All Nonfiction Bullying Books Academic Author Interviews Celebrity interviews College Articles College Essays Educator of the Year Heroes Interviews Memoir Personal Experience Sports Travel & CultureAll Opinions Bullying Current Events / Politics Discrimination Drugs / Alcohol / Smoking Entertainment / Celebrities Environment Love / Relationships Movies / Music / TV Pop Culture / Trends School / College Social Issues / Civics Spirituality / Religion Sports / Hobbies
- Summer Guide
- College Guide
- Author Interviews
- Celebrity interviews
- College Articles
- College Essays
- Educator of the Year
- Personal Experience
- Travel & Culture
- Current Events / Politics
- Drugs / Alcohol / Smoking
- Entertainment / Celebrities
- Love / Relationships
- Movies / Music / TV
- Pop Culture / Trends
- School / College
- Social Issues / Civics
- Spirituality / Religion
- Sports / Hobbies
- Community Service
- Letters to the Editor
- Pride & Prejudice
- What Matters
Too Much Too Young
Her chest was of skin and bone
She had herself, so alone.
The hurting she felt was never told.
Such a burden for 11 years old.
Counting calories, 500 was all
The time had come to make the call.
On that day, to the hospital we went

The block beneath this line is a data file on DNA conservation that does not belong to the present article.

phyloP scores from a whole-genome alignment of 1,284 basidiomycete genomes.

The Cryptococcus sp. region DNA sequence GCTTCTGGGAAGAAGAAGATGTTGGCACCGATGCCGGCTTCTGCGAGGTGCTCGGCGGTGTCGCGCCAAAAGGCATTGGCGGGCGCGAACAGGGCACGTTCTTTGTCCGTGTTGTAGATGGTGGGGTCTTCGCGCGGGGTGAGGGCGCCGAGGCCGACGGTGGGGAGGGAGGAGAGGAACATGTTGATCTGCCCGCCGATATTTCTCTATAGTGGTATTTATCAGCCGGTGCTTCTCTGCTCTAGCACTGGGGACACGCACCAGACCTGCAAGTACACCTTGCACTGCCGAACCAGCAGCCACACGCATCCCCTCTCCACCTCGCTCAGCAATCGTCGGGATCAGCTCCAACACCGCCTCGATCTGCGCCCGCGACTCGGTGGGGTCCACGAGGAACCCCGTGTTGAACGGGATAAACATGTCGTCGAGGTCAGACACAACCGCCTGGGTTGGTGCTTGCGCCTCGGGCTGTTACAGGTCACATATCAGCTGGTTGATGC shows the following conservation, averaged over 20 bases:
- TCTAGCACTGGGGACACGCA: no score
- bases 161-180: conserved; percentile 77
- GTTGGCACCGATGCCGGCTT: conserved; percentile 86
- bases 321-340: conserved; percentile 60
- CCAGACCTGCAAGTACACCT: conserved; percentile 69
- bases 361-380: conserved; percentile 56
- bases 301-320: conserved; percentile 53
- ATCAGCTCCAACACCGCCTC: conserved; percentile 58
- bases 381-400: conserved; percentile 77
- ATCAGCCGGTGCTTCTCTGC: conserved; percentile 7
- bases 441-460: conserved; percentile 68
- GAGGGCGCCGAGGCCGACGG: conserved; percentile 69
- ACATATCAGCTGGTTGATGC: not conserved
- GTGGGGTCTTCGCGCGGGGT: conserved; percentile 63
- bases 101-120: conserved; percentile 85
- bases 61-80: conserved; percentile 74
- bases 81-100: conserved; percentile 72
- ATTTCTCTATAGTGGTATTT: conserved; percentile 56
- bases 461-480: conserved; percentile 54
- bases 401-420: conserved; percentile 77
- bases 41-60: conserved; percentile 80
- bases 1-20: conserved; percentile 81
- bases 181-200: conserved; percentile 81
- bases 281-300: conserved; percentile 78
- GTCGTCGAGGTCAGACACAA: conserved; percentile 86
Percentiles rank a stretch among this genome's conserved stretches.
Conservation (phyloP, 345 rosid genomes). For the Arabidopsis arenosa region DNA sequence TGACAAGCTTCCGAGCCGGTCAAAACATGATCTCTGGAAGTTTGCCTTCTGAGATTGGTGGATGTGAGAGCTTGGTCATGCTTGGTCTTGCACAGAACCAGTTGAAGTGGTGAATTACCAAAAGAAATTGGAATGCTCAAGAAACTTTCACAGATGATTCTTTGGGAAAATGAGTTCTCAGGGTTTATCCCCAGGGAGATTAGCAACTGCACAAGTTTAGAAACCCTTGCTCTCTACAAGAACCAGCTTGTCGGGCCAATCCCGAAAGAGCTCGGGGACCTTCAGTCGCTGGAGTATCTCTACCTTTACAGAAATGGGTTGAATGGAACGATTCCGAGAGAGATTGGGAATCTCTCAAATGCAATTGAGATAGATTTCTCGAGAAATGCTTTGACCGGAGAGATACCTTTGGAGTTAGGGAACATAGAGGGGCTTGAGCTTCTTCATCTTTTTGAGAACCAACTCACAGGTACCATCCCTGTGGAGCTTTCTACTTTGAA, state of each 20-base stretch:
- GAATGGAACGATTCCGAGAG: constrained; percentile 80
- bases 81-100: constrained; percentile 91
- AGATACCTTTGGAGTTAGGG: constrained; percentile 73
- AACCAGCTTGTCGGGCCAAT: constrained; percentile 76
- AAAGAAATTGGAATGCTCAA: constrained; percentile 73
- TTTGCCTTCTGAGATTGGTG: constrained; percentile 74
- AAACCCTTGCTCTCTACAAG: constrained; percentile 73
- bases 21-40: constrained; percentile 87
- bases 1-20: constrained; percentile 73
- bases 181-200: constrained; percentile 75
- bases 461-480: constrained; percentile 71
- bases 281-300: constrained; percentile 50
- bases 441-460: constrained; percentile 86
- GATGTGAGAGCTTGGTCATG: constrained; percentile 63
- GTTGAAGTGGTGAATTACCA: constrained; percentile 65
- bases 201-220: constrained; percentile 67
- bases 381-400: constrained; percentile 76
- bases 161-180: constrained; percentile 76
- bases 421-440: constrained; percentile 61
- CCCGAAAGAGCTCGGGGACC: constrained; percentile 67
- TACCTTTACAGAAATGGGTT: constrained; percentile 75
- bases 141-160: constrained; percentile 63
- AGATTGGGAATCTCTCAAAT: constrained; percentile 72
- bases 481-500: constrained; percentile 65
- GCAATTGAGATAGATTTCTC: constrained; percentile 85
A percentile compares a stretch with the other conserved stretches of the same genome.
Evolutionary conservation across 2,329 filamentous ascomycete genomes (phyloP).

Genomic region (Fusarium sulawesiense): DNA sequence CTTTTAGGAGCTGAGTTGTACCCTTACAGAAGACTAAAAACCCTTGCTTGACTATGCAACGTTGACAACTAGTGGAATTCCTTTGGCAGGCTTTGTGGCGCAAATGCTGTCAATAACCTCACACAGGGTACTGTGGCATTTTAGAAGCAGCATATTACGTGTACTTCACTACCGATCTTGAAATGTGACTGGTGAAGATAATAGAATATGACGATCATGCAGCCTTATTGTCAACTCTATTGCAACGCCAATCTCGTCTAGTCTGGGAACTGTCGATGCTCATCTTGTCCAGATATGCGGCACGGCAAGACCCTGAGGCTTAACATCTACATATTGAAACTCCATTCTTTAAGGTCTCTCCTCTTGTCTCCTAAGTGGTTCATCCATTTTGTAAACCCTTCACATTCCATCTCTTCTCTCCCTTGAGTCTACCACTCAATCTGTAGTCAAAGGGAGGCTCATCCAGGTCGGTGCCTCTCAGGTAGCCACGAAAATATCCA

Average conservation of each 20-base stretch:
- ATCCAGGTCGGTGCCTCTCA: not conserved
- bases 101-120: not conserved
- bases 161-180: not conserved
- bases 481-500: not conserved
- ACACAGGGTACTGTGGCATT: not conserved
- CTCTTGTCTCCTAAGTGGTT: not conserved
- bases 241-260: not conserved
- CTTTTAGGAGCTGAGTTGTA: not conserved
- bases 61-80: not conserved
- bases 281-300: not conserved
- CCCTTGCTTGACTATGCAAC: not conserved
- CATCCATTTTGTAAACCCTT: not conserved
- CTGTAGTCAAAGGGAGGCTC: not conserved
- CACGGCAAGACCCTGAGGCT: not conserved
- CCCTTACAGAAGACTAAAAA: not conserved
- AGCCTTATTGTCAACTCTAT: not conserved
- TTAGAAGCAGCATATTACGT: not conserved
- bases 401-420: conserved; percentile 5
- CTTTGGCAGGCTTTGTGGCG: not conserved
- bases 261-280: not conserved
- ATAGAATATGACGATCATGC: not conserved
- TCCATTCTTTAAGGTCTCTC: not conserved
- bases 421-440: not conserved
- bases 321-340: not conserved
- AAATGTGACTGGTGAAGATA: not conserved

From the psychologist we were but sent.
Never before had we been so scared,
To face this disease, how could one prepare?
The pain of hearing her scream and shout,
Filled my family with fear and doubt.
With feeding tube and the IV in place,
This was one thing I wished to never face.
Wheelchair became her form of transportation,
For her heart began a steady degradation.
As each night passed her heart would slow,
To dangerous depths her blood pressure did go.
Had this been a test of faith?
For she did need a greater strength.
As time’s shadow passed her by,
The time had come to say goodbye.
Orders were made for last resort,
To send her off, for time was short.
Too young, they said,
More money, we read.
A search for help, not a thing in sight
The only program called for a flight.
Opportunity arose, across several borders
Colorado became my sister and mother’s new quarters
Time went on without mother or sister,
For two awful months, oh how I missed her!
Now they’ve returned,
No doctors, we’ve learned;
Food is a burden, yet still it is life.
Just ask this daughter, just ask this wife.
A disease with no definite cure,
Of this, we are sure.